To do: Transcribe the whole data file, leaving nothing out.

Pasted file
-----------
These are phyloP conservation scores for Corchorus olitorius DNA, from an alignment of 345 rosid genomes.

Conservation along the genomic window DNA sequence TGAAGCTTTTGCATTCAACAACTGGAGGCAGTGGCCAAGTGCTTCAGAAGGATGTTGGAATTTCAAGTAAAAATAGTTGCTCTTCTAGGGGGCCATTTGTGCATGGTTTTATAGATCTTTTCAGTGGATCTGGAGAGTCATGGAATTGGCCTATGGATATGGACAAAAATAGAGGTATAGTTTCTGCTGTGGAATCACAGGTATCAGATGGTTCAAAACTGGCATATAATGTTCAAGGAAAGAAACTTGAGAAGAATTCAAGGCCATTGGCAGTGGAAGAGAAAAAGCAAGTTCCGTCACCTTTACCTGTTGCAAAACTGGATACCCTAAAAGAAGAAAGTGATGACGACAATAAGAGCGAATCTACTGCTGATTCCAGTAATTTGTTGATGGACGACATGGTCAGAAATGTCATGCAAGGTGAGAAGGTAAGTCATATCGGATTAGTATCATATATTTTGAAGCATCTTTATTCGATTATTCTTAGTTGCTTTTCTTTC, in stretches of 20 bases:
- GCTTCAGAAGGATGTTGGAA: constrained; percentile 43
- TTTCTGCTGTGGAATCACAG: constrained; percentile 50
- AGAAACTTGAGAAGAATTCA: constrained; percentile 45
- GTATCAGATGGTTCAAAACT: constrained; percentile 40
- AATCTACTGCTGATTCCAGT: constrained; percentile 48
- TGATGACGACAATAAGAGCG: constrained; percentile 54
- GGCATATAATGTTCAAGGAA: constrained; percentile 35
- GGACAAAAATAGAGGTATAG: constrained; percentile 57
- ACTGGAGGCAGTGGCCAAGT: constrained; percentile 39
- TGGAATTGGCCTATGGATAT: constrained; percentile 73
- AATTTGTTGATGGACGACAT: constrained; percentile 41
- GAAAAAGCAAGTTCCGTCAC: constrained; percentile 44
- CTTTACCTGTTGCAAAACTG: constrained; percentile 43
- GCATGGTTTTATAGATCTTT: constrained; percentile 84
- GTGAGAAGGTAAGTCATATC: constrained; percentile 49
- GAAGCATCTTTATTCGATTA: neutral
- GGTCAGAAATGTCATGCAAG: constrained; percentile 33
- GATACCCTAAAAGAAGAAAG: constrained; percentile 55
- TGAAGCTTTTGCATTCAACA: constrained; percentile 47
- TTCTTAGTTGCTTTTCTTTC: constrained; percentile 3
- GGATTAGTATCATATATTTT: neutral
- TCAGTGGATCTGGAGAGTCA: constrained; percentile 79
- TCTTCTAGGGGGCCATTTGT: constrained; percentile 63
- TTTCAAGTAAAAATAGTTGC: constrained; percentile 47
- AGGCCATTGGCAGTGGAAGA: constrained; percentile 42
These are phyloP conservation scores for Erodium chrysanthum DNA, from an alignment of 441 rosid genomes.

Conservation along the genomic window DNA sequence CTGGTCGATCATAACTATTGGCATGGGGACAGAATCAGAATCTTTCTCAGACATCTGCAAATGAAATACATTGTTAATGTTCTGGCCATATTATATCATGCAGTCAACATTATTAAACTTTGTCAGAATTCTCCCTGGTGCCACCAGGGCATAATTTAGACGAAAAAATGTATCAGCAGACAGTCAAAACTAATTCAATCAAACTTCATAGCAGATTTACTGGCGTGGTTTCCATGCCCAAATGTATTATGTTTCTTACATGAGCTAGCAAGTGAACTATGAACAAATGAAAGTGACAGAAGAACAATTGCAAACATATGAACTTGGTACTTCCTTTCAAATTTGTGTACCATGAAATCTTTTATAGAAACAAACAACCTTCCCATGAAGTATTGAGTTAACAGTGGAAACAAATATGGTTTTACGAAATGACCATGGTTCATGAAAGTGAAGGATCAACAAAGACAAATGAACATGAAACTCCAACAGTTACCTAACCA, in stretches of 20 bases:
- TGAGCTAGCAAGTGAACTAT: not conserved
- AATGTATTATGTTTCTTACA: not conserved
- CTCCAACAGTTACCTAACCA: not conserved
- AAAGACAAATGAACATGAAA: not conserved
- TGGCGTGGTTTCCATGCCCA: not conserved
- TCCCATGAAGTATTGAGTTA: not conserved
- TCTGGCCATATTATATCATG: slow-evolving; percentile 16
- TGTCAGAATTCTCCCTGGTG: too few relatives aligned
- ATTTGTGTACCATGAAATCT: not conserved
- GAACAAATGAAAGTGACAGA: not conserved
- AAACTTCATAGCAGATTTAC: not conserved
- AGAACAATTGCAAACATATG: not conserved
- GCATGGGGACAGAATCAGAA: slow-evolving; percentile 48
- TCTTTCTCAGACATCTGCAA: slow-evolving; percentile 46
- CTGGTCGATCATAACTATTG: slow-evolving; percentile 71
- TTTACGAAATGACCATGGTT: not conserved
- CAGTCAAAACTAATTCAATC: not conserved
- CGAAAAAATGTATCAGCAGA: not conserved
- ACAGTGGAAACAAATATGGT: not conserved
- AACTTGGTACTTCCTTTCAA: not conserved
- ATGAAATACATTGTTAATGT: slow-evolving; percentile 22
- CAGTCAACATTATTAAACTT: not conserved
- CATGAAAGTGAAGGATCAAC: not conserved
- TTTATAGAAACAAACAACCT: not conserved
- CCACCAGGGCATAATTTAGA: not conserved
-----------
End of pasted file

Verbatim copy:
These are phyloP conservation scores for Corchorus olitorius DNA, from an alignment of 345 rosid genomes.

Conservation along the genomic window DNA sequence TGAAGCTTTTGCATTCAACAACTGGAGGCAGTGGCCAAGTGCTTCAGAAGGATGTTGGAATTTCAAGTAAAAATAGTTGCTCTTCTAGGGGGCCATTTGTGCATGGTTTTATAGATCTTTTCAGTGGATCTGGAGAGTCATGGAATTGGCCTATGGATATGGACAAAAATAGAGGTATAGTTTCTGCTGTGGAATCACAGGTATCAGATGGTTCAAAACTGGCATATAATGTTCAAGGAAAGAAACTTGAGAAGAATTCAAGGCCATTGGCAGTGGAAGAGAAAAAGCAAGTTCCGTCACCTTTACCTGTTGCAAAACTGGATACCCTAAAAGAAGAAAGTGATGACGACAATAAGAGCGAATCTACTGCTGATTCCAGTAATTTGTTGATGGACGACATGGTCAGAAATGTCATGCAAGGTGAGAAGGTAAGTCATATCGGATTAGTATCATATATTTTGAAGCATCTTTATTCGATTATTCTTAGTTGCTTTTCTTTC, in stretches of 20 bases:
- GCTTCAGAAGGATGTTGGAA: constrained; percentile 43
- TTTCTGCTGTGGAATCACAG: constrained; percentile 50
- AGAAACTTGAGAAGAATTCA: constrained; percentile 45
- GTATCAGATGGTTCAAAACT: constrained; percentile 40
- AATCTACTGCTGATTCCAGT: constrained; percentile 48
- TGATGACGACAATAAGAGCG: constrained; percentile 54
- GGCATATAATGTTCAAGGAA: constrained; percentile 35
- GGACAAAAATAGAGGTATAG: constrained; percentile 57
- ACTGGAGGCAGTGGCCAAGT: constrained; percentile 39
- TGGAATTGGCCTATGGATAT: constrained; percentile 73
- AATTTGTTGATGGACGACAT: constrained; percentile 41
- GAAAAAGCAAGTTCCGTCAC: constrained; percentile 44
- CTTTACCTGTTGCAAAACTG: constrained; percentile 43
- GCATGGTTTTATAGATCTTT: constrained; percentile 84
- GTGAGAAGGTAAGTCATATC: constrained; percentile 49
- GAAGCATCTTTATTCGATTA: neutral
- GGTCAGAAATGTCATGCAAG: constrained; percentile 33
- GATACCCTAAAAGAAGAAAG: constrained; percentile 55
- TGAAGCTTTTGCATTCAACA: constrained; percentile 47
- TTCTTAGTTGCTTTTCTTTC: constrained; percentile 3
- GGATTAGTATCATATATTTT: neutral
- TCAGTGGATCTGGAGAGTCA: constrained; percentile 79
- TCTTCTAGGGGGCCATTTGT: constrained; percentile 63
- TTTCAAGTAAAAATAGTTGC: constrained; percentile 47
- AGGCCATTGGCAGTGGAAGA: constrained; percentile 42
These are phyloP conservation scores for Erodium chrysanthum DNA, from an alignment of 441 rosid genomes.

Conservation along the genomic window DNA sequence CTGGTCGATCATAACTATTGGCATGGGGACAGAATCAGAATCTTTCTCAGACATCTGCAAATGAAATACATTGTTAATGTTCTGGCCATATTATATCATGCAGTCAACATTATTAAACTTTGTCAGAATTCTCCCTGGTGCCACCAGGGCATAATTTAGACGAAAAAATGTATCAGCAGACAGTCAAAACTAATTCAATCAAACTTCATAGCAGATTTACTGGCGTGGTTTCCATGCCCAAATGTATTATGTTTCTTACATGAGCTAGCAAGTGAACTATGAACAAATGAAAGTGACAGAAGAACAATTGCAAACATATGAACTTGGTACTTCCTTTCAAATTTGTGTACCATGAAATCTTTTATAGAAACAAACAACCTTCCCATGAAGTATTGAGTTAACAGTGGAAACAAATATGGTTTTACGAAATGACCATGGTTCATGAAAGTGAAGGATCAACAAAGACAAATGAACATGAAACTCCAACAGTTACCTAACCA, in stretches of 20 bases:
- TGAGCTAGCAAGTGAACTAT: not conserved
- AATGTATTATGTTTCTTACA: not conserved
- CTCCAACAGTTACCTAACCA: not conserved
- AAAGACAAATGAACATGAAA: not conserved
- TGGCGTGGTTTCCATGCCCA: not conserved
- TCCCATGAAGTATTGAGTTA: not conserved
- TCTGGCCATATTATATCATG: slow-evolving; percentile 16
- TGTCAGAATTCTCCCTGGTG: too few relatives aligned
- ATTTGTGTACCATGAAATCT: not conserved
- GAACAAATGAAAGTGACAGA: not conserved
- AAACTTCATAGCAGATTTAC: not conserved
- AGAACAATTGCAAACATATG: not conserved
- GCATGGGGACAGAATCAGAA: slow-evolving; percentile 48
- TCTTTCTCAGACATCTGCAA: slow-evolving; percentile 46
- CTGGTCGATCATAACTATTG: slow-evolving; percentile 71
- TTTACGAAATGACCATGGTT: not conserved
- CAGTCAAAACTAATTCAATC: not conserved
- CGAAAAAATGTATCAGCAGA: not conserved
- ACAGTGGAAACAAATATGGT: not conserved
- AACTTGGTACTTCCTTTCAA: not conserved
- ATGAAATACATTGTTAATGT: slow-evolving; percentile 22
- CAGTCAACATTATTAAACTT: not conserved
- CATGAAAGTGAAGGATCAAC: not conserved
- TTTATAGAAACAAACAACCT: not conserved
- CCACCAGGGCATAATTTAGA: not conserved